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From Search to Settlement


couple looking at homes on laptopLet’s talk home purchases. Whether you’re new to the field, upsizing or downsizing, there are several things you should know about purchasing a home.

The first step in the buying process is to obtain a pre-approval letter from your financial institution or mortgage company. This service should be provided free of charge and will allow you to set a limit on the price of your home. In order to qualify for a mortgage, your credit score should ideally be between 640 and 680.

Next, contact your Realtor to start your search. If you’re not presently working with an agent, I’d be more than happy to assist you. When contacting your Realtor, you should have an idea of where you want to live (i.e, a particular school district, close to work or major highways, amenities offered in a township or borough, etc.). Also consider the style of home you’d like, the number of bedrooms, baths, and anything else that may be of particular interest to you such as an exposed basement, garage, or deck.

Your Realtor will compile a list of homes for you to consider. These are often forwarded by email. Other times, your agent may meet with you in person to review the listings he or she has found based upon your criteria. When you’ve reviewed the properties, your Realtor will arrange for you to visit those that interest you. Try to limit these to five or six maximum at any one time. More than that, and you’ll likely confuse them, having difficulty remembering the first from the last. Narrow your selections to two or three choices and have your Realtor arrange for you to return for a second look.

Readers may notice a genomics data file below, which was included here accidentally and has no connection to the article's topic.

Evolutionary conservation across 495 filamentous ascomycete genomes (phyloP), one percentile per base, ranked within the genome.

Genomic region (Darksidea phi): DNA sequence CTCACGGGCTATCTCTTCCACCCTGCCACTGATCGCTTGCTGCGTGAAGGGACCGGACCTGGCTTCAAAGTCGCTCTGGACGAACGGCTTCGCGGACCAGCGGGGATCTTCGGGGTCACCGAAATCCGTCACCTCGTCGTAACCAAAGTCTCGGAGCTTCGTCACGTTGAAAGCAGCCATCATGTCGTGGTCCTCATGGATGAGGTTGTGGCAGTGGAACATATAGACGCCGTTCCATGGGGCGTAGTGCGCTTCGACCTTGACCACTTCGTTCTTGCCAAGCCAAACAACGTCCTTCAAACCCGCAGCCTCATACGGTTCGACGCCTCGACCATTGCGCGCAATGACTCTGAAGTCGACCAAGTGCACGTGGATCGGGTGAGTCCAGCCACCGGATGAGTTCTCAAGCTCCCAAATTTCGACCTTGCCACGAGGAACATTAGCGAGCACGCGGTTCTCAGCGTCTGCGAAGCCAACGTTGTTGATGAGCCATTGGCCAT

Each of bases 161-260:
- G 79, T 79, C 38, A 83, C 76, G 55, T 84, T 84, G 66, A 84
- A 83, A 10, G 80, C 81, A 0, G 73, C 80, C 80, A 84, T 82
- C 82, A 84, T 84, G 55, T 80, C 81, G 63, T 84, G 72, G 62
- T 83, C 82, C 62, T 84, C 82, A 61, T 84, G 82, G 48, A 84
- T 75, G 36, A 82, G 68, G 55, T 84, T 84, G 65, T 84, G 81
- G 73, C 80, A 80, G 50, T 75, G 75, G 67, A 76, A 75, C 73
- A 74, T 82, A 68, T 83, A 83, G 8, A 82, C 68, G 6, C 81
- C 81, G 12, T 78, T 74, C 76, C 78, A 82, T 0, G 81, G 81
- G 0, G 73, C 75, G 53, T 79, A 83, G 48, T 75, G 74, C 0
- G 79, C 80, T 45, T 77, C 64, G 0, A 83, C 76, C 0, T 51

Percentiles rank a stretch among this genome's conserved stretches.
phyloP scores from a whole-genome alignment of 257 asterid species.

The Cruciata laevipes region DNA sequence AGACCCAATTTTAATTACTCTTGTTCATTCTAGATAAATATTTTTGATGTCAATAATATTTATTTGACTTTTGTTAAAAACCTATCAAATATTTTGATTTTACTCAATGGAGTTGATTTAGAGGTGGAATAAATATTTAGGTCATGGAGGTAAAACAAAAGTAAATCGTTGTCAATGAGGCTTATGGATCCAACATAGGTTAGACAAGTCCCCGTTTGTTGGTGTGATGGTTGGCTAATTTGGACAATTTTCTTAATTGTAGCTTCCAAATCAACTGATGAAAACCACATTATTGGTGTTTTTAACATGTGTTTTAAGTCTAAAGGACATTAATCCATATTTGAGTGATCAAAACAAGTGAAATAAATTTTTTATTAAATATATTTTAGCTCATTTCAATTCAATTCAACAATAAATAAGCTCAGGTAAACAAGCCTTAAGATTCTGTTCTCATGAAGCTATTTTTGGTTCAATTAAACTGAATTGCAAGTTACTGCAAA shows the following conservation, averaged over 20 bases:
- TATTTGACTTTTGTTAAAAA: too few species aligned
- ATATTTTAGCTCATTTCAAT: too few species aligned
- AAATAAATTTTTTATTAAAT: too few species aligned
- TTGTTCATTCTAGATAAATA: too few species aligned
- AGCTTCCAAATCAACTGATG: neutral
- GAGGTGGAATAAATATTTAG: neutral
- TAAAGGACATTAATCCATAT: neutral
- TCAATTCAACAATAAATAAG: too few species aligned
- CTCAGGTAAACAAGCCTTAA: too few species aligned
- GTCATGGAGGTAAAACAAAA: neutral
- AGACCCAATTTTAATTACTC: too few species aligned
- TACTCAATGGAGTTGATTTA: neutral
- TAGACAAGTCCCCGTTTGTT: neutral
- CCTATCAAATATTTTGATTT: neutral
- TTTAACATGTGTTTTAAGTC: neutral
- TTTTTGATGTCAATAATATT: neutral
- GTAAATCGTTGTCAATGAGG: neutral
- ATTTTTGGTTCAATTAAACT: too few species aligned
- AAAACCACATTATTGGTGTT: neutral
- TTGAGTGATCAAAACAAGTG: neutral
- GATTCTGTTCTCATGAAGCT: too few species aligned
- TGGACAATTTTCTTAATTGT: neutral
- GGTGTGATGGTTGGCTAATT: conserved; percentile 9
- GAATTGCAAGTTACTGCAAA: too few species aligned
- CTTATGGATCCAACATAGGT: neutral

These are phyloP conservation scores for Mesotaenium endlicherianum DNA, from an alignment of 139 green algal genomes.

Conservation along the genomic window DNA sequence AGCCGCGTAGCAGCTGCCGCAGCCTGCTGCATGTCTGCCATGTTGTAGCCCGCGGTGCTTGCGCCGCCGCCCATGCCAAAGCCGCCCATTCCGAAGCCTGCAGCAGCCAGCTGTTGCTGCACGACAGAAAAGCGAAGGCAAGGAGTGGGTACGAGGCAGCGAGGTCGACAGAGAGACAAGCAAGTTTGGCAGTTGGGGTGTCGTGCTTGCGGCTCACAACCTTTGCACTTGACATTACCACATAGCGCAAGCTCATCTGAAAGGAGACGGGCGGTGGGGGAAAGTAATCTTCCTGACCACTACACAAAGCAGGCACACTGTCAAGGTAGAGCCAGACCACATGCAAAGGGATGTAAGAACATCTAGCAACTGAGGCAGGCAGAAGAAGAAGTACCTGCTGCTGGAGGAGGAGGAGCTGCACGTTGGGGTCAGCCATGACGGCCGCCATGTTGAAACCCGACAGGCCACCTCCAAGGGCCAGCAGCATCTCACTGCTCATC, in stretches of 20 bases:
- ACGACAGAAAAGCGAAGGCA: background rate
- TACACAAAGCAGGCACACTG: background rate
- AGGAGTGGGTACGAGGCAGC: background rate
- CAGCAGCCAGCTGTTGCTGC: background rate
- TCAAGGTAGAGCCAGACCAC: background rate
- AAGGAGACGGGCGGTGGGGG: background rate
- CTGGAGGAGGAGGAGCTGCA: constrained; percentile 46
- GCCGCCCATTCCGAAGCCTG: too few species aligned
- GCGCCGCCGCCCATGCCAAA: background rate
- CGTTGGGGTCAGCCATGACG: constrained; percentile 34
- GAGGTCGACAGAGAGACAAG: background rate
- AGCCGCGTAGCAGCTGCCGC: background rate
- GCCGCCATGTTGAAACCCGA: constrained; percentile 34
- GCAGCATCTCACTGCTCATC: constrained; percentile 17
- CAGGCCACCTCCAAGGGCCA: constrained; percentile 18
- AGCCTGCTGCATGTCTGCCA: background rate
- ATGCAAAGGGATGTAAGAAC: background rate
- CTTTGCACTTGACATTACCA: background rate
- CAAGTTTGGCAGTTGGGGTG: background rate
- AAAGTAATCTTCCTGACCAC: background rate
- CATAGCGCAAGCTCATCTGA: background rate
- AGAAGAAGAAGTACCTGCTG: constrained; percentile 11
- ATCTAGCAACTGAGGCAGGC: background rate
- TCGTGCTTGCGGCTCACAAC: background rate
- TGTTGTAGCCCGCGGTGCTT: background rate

Once you’ve decided on the home you’re interested in, your Realtor will pull ‘comps’ of similar properties that have recently sold in the neighborhood. Comps will reveal how long a home has been on the market, any price reductions that occurred during that time, and other information that may be relevant in helping you make an initial offer.

Once you have an agreed upon price and terms, contact your mortgage company (ies) for a good faith estimate (GFE). This document will display the actual loan amount along with any charges to give the true APR. You should also schedule your home inspections of the property, as you only have ten days from the date of agreement to accomplish this and determine if repairs are needed prior to settlement.

Make application to the financial institution of your choice. Your Realtor will then turn the file over to a settlement coordinator who arranges title search, title insurance, mortgage payoffs, deposits escrow checks, and prepares the documents necessary for settlement. Your financial institution will order an appraisal and prepare a binder for the mortgage.

The entire process generally takes five to six weeks minimum before settlement can occur. You will need to contact the necessary utility companies to have services placed in your name. At settlement you'll be given the keys for your new home and any other pertinent items.

Congratulations! It’s time to move in and make your house a home!

Jack Kilkenny

Jack Kilkenny
Brownstone Real Estate Co.
HersheyHouseHunt.com
PostOpHomes.com
[email protected]